Kurdish separatist rebels claimed responsibility Thursday for sabotaging a critical Turkish pipeline, helping push global oil prices back above $120 per barrel.

The Baku-Tbilisi-Ceyhan pipeline, which brings Azeri oil from the Caspian Sea to the Mediterranean for westbound shipments, caught fire Tuesday night and Turkey's state-run Anatolia news agency said it could remain shut down for up to 15 days. The pipeline can pump slightly more than 1 million barrels of crude oil per day or more than 1 percent of the world's daily crude output

It was not clear what ignited the blaze and by late Thursday, the fire still had not been fully extinguished.

Global oil prices jumped back above $120 a barrel, rising for the first time in four days after the rebel Kurdistan Workers' Party, known as PKK, claimed responsibility for sabotaging the pipeline, according to the pro-Kurdish news agency Firat which often carries the group's statements.

Oil prices had been easing off the record high of $147.27 a barrel set on July 11.

Shipments from the Ceyhan port terminal, at the southern tip of the pipeline on Turkey's Mediterranean coast, were continuing as of early Thursday using oil that had already been stockpiled, said a spokesman for pipeline shareholder British Petroleum.

"Exports in Ceyhan were continuing as of this morning. There was enough oil for the tankers waiting there," BP's Murat Lecompte told The Associated Press, adding that he did not know how long the stocks would last.

Lecompte said it was too early to predict how long the pipeline would be shut down because they would not know the exact damage until the fire is extinguished.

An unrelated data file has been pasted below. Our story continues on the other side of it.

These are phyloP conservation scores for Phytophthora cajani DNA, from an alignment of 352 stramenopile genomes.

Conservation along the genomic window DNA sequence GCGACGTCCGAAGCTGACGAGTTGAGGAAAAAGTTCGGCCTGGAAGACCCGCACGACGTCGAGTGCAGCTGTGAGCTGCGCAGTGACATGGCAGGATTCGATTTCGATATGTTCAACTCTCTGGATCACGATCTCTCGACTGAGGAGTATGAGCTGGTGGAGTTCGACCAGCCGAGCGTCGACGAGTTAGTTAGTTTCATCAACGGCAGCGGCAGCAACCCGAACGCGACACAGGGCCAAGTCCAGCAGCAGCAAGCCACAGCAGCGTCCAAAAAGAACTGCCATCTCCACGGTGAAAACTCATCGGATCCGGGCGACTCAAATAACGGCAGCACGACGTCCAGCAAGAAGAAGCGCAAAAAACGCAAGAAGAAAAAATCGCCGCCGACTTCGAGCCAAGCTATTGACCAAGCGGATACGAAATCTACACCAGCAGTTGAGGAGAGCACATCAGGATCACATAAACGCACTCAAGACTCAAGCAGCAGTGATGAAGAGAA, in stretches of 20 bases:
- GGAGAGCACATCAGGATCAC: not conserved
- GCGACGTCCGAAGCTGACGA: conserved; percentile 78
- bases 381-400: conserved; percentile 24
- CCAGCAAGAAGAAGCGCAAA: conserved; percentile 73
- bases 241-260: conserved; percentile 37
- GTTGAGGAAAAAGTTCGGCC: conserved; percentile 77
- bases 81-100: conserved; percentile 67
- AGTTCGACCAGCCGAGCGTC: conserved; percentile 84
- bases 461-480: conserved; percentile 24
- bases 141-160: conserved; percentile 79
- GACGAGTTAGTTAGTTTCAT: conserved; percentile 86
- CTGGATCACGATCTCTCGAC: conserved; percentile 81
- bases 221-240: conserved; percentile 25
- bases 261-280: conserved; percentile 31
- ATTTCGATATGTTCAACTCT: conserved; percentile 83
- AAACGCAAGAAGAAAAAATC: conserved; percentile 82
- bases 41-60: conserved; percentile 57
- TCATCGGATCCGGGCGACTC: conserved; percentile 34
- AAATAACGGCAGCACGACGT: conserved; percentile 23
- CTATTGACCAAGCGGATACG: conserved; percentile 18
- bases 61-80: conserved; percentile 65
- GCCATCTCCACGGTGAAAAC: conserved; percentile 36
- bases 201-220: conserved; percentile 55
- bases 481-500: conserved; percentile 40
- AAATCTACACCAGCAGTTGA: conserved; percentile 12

The 1,100-mile pipeline, backed by the U.S., allows the West to tap oil from Azerbaijan's Caspian Sea fields, estimated to hold the world's third-largest reserves, and bypass Russia and Iran. The project cost around $4 billion.

Oil companies declared force majeure, freeing them of contractual obligations to deliver crude with the prospect of a prolonged shutdown of the pipeline.

Turkish officials said is currently under control and is isolated to a valve in Turkey's eastern Erzincan province, where it first broke out. Two other valves along the pipeline were shut down as a precaution, halting the flow of all oil being sent to Ceyhan terminal from Azerbaijan.

Output at the Azeri-Chiraq Guneshli oil field, which feeds the pipeline, was ramped down Thursday but was still continuing, Lecompte said.

BP Azerbaijan spokeswoman Tamam Bayatli told The Associated Press on Wednesday that most of the oil produced was being stored at a terminal near the field and some being pumped via alternate routes such as the Baku-Supsa pipeline.

The Baku-Supsa, which had been out of service for repairs, has been put back into operation and will be able to receive some of the oil that normally goes to Ceyhan, she said. Supsa is a Georgian Black Sea port. The pipeline has capacity of 140,000 barrels a day.

The PKK is fighting for self rule in eastern and southeastern parts of Turkey. Tens of thousands have been killed since the rebels took up arms in 1984.


Associated Press writer Aida Sultanova in Baku, Azerbaijan contributed to this report.